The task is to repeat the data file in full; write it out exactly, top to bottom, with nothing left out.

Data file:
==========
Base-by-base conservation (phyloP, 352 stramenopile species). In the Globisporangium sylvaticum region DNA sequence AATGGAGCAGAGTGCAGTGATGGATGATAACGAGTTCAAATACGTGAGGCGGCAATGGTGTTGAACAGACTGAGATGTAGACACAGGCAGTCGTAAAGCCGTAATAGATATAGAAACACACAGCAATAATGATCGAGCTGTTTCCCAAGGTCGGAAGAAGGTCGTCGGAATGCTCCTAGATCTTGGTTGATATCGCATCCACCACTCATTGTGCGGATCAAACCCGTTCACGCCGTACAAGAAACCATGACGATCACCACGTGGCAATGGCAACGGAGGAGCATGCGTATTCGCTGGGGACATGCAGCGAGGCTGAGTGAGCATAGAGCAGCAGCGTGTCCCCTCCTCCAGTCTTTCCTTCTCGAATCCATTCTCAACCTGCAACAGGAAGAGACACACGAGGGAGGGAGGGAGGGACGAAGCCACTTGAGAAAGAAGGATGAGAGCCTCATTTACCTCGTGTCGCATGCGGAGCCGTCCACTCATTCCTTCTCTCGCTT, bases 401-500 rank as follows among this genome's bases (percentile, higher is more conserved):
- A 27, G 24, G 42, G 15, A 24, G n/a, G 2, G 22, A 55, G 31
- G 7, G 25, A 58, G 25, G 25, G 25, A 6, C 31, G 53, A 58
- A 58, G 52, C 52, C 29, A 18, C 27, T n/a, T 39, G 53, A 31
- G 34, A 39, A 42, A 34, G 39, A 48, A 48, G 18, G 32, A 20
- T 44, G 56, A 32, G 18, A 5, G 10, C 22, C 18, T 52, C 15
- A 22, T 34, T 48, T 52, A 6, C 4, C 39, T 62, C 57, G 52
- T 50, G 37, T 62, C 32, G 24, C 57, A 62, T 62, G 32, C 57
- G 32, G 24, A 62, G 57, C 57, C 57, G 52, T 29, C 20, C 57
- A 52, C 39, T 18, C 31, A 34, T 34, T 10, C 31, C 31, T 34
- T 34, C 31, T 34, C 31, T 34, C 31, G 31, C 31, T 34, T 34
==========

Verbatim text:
Base-by-base conservation (phyloP, 352 stramenopile species). In the Globisporangium sylvaticum region DNA sequence AATGGAGCAGAGTGCAGTGATGGATGATAACGAGTTCAAATACGTGAGGCGGCAATGGTGTTGAACAGACTGAGATGTAGACACAGGCAGTCGTAAAGCCGTAATAGATATAGAAACACACAGCAATAATGATCGAGCTGTTTCCCAAGGTCGGAAGAAGGTCGTCGGAATGCTCCTAGATCTTGGTTGATATCGCATCCACCACTCATTGTGCGGATCAAACCCGTTCACGCCGTACAAGAAACCATGACGATCACCACGTGGCAATGGCAACGGAGGAGCATGCGTATTCGCTGGGGACATGCAGCGAGGCTGAGTGAGCATAGAGCAGCAGCGTGTCCCCTCCTCCAGTCTTTCCTTCTCGAATCCATTCTCAACCTGCAACAGGAAGAGACACACGAGGGAGGGAGGGAGGGACGAAGCCACTTGAGAAAGAAGGATGAGAGCCTCATTTACCTCGTGTCGCATGCGGAGCCGTCCACTCATTCCTTCTCTCGCTT, bases 401-500 rank as follows among this genome's bases (percentile, higher is more conserved):
- A 27, G 24, G 42, G 15, A 24, G n/a, G 2, G 22, A 55, G 31
- G 7, G 25, A 58, G 25, G 25, G 25, A 6, C 31, G 53, A 58
- A 58, G 52, C 52, C 29, A 18, C 27, T n/a, T 39, G 53, A 31
- G 34, A 39, A 42, A 34, G 39, A 48, A 48, G 18, G 32, A 20
- T 44, G 56, A 32, G 18, A 5, G 10, C 22, C 18, T 52, C 15
- A 22, T 34, T 48, T 52, A 6, C 4, C 39, T 62, C 57, G 52
- T 50, G 37, T 62, C 32, G 24, C 57, A 62, T 62, G 32, C 57
- G 32, G 24, A 62, G 57, C 57, C 57, G 52, T 29, C 20, C 57
- A 52, C 39, T 18, C 31, A 34, T 34, T 10, C 31, C 31, T 34
- T 34, C 31, T 34, C 31, T 34, C 31, G 31, C 31, T 34, T 34